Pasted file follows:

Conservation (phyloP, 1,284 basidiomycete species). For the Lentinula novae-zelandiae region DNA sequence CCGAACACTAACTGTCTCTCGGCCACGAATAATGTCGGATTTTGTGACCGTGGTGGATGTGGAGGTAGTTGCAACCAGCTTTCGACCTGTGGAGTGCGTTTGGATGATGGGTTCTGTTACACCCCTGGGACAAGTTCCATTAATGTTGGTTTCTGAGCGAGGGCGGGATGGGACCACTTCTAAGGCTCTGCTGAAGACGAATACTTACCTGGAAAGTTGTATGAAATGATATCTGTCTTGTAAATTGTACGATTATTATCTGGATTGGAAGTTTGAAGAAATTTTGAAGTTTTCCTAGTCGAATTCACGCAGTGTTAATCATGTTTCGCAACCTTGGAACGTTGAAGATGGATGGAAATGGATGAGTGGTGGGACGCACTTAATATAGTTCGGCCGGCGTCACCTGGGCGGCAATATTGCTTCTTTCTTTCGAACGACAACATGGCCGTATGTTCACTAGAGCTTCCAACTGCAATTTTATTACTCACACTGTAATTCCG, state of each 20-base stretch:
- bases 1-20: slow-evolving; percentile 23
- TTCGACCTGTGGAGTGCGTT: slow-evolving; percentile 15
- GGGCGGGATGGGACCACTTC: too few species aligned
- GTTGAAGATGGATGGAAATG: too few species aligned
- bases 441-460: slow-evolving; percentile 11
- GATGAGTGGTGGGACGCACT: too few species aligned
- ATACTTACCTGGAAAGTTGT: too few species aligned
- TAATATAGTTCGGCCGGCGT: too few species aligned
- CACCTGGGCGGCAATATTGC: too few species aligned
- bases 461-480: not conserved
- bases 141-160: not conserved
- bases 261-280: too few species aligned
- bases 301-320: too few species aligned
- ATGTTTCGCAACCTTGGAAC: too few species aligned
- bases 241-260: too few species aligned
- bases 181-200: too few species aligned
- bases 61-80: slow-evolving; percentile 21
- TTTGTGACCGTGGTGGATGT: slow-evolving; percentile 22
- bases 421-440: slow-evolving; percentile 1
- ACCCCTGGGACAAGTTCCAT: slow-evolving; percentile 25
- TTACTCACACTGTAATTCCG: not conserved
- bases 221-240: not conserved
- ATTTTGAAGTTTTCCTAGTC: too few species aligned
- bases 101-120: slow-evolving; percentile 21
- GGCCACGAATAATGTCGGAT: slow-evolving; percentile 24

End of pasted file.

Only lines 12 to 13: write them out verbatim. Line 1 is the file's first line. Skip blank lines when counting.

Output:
- bases 141-160: not conserved
- bases 261-280: too few species aligned